Die Geographie der Sprache The Geography of Language La Geografía del Idioma La Géographie de Langue La Geografia di Lingua
Language Overview • Geographer’s Perspective on Language (Language as Foundation of Culture) • Linguistic Diversity • Roots of Language • Key Terms • Language Divisions • Spatial Distribution of Key Languages
Language Defined • Organized system of spoken words (vocalization) by which people communicate with one another with mutual comprehension (Getis, 1985). • Languages subtly gradate one to another. Dialects and other regional differences may eventually lead to incomprehensibility - a new language. • Migration and Isolationexplain how a single language can later become two or more.
Geographer’s Perspective on Language • Language is an essential element of culture, possibly the most important medium by which culture is transmitted. • Languages even structure the perceptions of their speakers. Attitudes, understandings, and responses are partly determined by the words available. • Languages are a hallmark of cultural diversity with distinctive regional distributions.
World’s Leading Languages About 50% of the planet speaks one of 12 out of the estimated 6000 languages worldwide
Inuit - 10 Words or more 'ice' sikko 'bare ice' tingenek 'snow (in general)' aput 'snow (like salt)’ pukak 'soft deep snow' mauja 'snowdrift' tipvigut 'soft snow' massak 'watery snow' mangokpok 'snow filled with water' massalerauvok 'soft snow' akkilokipok Language and Perception - Eskimo Words for Snow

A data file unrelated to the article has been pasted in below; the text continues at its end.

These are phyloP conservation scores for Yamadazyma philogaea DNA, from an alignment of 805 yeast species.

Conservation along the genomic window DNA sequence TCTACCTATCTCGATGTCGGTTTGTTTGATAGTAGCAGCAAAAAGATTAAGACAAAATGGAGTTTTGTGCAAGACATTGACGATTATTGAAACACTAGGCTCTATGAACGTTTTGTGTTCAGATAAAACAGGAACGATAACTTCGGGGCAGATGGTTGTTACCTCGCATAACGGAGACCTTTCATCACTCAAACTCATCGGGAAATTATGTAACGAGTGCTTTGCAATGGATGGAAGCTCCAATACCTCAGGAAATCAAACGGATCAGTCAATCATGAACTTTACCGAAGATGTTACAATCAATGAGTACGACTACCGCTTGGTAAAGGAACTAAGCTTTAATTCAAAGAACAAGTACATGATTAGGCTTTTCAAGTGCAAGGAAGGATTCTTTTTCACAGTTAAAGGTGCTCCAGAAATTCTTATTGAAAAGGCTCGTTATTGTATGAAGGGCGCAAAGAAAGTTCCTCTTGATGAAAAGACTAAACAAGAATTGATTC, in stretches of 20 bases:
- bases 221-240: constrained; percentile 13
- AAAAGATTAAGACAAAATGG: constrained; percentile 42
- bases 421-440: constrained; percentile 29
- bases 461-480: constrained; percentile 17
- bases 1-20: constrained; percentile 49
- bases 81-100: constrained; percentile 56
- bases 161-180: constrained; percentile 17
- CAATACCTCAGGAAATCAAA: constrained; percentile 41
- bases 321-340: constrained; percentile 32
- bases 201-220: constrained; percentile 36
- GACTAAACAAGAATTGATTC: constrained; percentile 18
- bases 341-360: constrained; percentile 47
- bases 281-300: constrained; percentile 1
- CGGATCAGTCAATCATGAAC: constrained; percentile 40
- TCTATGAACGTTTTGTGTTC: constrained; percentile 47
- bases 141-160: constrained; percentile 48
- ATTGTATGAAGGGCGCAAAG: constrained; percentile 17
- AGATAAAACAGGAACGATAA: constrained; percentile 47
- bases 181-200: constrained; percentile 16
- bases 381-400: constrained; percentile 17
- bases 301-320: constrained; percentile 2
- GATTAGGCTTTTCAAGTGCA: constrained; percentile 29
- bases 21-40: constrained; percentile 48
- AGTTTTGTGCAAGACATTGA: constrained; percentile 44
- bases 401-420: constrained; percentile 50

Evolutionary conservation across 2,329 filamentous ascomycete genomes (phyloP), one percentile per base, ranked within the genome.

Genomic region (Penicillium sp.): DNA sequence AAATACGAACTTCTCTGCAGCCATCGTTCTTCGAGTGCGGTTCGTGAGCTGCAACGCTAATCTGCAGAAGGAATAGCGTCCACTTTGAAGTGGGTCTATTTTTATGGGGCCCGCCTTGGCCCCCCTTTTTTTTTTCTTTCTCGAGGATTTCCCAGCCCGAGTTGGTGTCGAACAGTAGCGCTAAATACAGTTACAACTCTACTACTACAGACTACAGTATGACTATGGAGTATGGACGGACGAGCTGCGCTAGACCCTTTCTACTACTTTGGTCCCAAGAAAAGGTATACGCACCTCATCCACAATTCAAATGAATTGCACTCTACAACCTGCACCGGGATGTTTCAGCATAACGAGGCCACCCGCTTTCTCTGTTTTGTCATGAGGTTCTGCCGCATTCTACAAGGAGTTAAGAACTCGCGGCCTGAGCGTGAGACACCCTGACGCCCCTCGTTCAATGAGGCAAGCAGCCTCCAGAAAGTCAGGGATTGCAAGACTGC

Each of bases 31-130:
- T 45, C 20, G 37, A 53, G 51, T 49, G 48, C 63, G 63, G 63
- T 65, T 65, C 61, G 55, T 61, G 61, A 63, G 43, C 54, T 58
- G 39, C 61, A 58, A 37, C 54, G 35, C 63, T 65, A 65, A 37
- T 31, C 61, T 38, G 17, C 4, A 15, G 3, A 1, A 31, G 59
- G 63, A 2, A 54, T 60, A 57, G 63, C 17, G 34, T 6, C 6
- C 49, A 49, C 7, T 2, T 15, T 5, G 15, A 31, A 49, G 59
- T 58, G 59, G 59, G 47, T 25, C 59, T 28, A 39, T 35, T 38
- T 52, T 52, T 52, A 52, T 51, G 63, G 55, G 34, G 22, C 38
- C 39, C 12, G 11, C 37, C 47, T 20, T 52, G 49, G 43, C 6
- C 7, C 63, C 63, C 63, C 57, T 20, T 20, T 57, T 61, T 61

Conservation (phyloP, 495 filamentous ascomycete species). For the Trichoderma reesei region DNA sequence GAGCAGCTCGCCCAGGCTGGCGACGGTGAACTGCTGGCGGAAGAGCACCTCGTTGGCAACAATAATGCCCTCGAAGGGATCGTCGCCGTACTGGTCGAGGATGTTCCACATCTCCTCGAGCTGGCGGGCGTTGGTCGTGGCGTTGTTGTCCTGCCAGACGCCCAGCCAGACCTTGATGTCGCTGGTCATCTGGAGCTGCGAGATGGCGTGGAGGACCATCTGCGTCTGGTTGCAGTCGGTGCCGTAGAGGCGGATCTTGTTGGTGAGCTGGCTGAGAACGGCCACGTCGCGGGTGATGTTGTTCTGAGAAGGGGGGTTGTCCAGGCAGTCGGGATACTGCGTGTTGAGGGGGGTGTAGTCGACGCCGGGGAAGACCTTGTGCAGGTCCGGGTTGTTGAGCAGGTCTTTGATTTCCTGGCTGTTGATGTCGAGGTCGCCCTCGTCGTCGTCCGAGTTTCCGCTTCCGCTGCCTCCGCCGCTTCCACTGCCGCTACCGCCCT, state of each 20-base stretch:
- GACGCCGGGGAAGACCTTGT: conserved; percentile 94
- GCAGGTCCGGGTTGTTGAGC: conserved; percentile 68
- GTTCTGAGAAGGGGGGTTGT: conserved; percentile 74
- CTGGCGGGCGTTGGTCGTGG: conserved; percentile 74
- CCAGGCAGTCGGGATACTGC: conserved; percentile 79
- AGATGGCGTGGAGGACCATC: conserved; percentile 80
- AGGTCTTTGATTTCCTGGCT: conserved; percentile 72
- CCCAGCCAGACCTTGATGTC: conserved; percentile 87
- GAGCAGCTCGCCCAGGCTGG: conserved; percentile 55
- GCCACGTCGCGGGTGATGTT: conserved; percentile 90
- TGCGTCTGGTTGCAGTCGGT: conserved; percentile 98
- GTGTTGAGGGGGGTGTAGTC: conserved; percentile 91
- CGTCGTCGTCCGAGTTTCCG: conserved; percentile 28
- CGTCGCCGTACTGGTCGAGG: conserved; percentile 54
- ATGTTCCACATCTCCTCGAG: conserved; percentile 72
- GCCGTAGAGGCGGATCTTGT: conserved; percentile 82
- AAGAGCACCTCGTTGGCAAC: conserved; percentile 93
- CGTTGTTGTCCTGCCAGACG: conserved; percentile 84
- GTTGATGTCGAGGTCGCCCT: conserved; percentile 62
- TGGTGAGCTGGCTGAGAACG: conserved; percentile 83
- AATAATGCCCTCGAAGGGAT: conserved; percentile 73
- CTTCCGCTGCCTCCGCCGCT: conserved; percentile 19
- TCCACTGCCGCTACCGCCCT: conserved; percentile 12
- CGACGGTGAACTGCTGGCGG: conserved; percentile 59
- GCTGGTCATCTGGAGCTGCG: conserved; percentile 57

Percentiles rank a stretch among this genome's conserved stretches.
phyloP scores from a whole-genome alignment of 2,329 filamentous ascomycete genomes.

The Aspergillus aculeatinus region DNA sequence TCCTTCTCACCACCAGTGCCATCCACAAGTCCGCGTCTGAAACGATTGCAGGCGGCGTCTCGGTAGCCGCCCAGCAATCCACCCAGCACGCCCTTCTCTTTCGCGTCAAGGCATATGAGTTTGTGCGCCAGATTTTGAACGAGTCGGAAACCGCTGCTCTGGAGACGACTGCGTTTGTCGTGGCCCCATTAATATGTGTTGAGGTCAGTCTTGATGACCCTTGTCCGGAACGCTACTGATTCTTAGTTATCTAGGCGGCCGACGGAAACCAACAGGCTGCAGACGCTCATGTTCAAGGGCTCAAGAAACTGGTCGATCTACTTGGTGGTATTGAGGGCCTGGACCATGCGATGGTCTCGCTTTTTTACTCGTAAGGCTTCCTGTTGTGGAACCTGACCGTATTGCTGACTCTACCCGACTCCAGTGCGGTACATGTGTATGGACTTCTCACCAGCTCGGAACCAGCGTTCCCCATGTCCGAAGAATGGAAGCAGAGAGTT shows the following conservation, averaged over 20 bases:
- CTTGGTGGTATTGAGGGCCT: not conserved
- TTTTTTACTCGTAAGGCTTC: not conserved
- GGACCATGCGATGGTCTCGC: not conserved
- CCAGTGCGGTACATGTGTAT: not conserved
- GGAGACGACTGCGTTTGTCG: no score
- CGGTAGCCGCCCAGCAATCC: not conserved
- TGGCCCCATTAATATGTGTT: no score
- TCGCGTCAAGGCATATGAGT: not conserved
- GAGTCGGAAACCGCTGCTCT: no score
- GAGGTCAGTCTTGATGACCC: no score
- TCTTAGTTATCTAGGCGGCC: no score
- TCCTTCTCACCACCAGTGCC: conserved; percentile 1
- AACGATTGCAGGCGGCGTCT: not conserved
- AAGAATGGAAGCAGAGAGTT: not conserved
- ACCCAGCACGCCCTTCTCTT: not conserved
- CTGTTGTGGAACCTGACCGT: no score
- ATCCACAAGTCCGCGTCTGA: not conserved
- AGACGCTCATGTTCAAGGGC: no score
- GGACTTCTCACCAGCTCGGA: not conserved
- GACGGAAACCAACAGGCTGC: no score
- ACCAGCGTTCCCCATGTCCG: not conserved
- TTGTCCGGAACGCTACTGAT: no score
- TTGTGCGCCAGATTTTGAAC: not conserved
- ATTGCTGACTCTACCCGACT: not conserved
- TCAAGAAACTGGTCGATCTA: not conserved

West Greenlandic - 49 Words 'sea-ice' siku (in plural = drift ice) 'pack-ice/large expanses of ice in motion' sikursuit, pl. (compacted drift ice/ice field = sikut iqimaniri) 'new ice' sikuliaq/sikurlaaq (solid ice cover = nutaaq.) 'thin ice' sikuaq (in plural = thin ice floes) 'rotten (melting) ice floe' sikurluk 'iceberg' iluliaq (ilulisap itsirnga = part of iceberg below waterline) '(piece of) fresh-water ice' nilak 'lumps of ice stranded on the beach' issinnirit, pl. 'glacier' (also ice forming on objects) sirmiq (sirmirsuaq = Inland Ice) 'snow blown in (e.g. doorway)' sullarniq 'rime/hoar-frost' qaqurnak/kanirniq/kaniq 'frost (on inner surface of e.g. window)' iluq 'icy mist' pujurak/pujuq kanirnartuq 'hail' nataqqurnat 'snow (on ground)' aput (aput sisurtuq = avalanche) 'slush (on ground)' aput masannartuq 'snow in air/falling' qaniit (qanik = snowflake) 'air thick with snow' nittaalaq (nittaallat, pl. = snowflakes; nittaalaq nalliuttiqattaartuq = flurries) 'hard grains of snow' nittaalaaqqat, pl. 'feathery clumps of falling snow' qanipalaat 'new fallen snow' apirlaat 'snow crust' pukak 'snowy weather' qannirsuq/nittaatsuq 'snowstorm' pirsuq/pirsirsursuaq 'large ice floe' iluitsuq 'snowdrift' apusiniq 'ice floe' puttaaq 'hummocked ice/pressure ridges in pack ice' maniillat/ingunirit, pl. 'drifting lump of ice' kassuq (dirty lump of glacier-calved ice = anarluk) 'ice-foot (left adhering to shore)' qaannuq 'icicle' kusugaq 'opening in sea ice imarnirsaq/ammaniq (open water amidst ice = imaviaq) 'lead (navigable fissure) in sea ice' quppaq 'rotten snow/slush on sea' qinuq 'wet snow falling' imalik 'rotten ice with streams forming' aakkarniq 'snow patch (on mountain, etc.)' aputitaq 'wet snow on top of ice' putsinniq/puvvinniq 'smooth stretch of ice' manirak (stretch of snow-free ice = quasaliaq) 'lump of old ice frozen into new ice' tuaq 'new ice formed in crack in old ice' nutarniq 'bits of floating' naggutit, pl. 'hard snow' mangiggal/mangikaajaaq 'small ice floe (not large enough to stand on)' masaaraq 'ice swelling over partially frozen river, etc. from water seeping up to the surface' siirsinniq 'piled-up ice-floes frozen together' tiggunnirit 'mountain peak sticking up through inland ice' nunataq 'calved ice (from end of glacier)' uukkarnit 'edge of the (sea) ice' sinaaq Eskimo Words for Snow